China Consults on the Draft of Good Pharmacovigilance Practices

China will implement more comprehensive and systematic pharmacovigilance requirements, such as signal detection and regular benefit-risk assessment. Pharmacovigilance also covers the monitoring and management of adverse drug events during clinical trials.
by Chris Wang/Grace Wang Mar 08, 2021

On Dec. 1, 2020, the National Medical Products Administration (NMPA) issued the draft of Good Pharmacovigilance Practices (GVP) for public comments1. Stakeholders could submit feedback to NMPA before Dec. 18, 2020.

The newly released draft was enacted in accordance with the Pharmaceutical Administration Law of the People's Republic of China2, which took effect on Dec. 1, 2019.

Highlights of the draft:

1. Who takes the main responsibility for pharmacovigilance? It stipulates the Marketing Authorization Holder (MAH) and Clinical Trial Sponsor (CTS) to assume the main responsibility of Pharmacovigilance, and requires the MAH to establish a pharmacovigilance system and carry out quality management.   

2. What to include in the pharmacovigilance? Apart from requirements for collecting, identifying, assessing, and controlling adverse drug reactions after marketing, pharmacovigilance also covers the monitoring and management of adverse drug events during clinical trials.

3. What's new? Based on Western developed countries' experience, the draft adds many new requirements, such as Signal Detection, regular Benefit-Risk Assessment, Safety Studies after Marketing Approval, Drug Risk Communication, Pharmacovigilance Plan Formulation, etc.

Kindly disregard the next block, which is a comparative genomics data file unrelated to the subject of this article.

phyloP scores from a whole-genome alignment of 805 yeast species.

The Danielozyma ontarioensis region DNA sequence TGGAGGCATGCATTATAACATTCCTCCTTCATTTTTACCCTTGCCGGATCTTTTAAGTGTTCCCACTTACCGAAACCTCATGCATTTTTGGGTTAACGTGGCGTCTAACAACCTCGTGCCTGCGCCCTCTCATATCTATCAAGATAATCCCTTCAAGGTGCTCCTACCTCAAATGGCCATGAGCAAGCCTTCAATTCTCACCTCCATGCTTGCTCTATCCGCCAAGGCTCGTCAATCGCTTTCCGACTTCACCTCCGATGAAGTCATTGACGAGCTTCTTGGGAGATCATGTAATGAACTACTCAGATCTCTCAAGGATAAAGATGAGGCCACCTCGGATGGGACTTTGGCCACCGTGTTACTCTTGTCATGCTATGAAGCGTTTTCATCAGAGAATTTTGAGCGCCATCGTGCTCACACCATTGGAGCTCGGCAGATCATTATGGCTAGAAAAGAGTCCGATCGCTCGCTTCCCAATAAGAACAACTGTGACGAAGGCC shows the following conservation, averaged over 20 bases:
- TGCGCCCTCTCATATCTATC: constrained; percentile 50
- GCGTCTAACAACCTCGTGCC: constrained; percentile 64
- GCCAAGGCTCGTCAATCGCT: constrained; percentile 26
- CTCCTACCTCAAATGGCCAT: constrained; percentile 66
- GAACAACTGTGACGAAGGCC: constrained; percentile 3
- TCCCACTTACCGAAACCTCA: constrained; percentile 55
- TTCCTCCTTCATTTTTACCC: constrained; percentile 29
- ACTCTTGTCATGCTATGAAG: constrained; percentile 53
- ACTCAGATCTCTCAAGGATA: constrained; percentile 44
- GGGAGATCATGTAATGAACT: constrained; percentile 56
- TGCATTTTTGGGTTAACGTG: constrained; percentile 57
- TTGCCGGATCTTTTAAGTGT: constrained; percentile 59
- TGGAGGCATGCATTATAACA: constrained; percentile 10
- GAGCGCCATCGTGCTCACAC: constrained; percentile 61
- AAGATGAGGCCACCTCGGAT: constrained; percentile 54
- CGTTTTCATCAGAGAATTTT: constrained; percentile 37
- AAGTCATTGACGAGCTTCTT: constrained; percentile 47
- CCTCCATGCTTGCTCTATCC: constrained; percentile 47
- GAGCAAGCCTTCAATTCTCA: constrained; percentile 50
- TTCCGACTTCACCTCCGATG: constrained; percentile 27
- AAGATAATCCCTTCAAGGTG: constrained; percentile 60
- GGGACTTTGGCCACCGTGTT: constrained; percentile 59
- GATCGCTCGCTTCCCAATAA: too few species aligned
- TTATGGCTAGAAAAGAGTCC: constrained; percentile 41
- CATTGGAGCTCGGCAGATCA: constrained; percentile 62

4. Risk Management. It pointed out that effective pharmacovigilance activities should be carried out in combination with drug varieties' safety characteristics to reduce the risk of drug use.

The new practice shows China's great progress in setting up more comprehensive and systematic pharmacovigilance systems to guard drug safety further. Hence, companies should be more aware of dealing with pharmacovigilance activities. Under the current Pharmaceutical Administration Law, pharmacovigilance is allowed to be delegated by third parties. Therefore, companies can cut their human resource costs for the pharmacovigilance team. Those with insufficient capabilities to complete the pharmacovigilance procedures can also ensure their products are up to standard with a third party's help.

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Chris Wang
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Grace Wang
ChemLinked Regulatory Analyst
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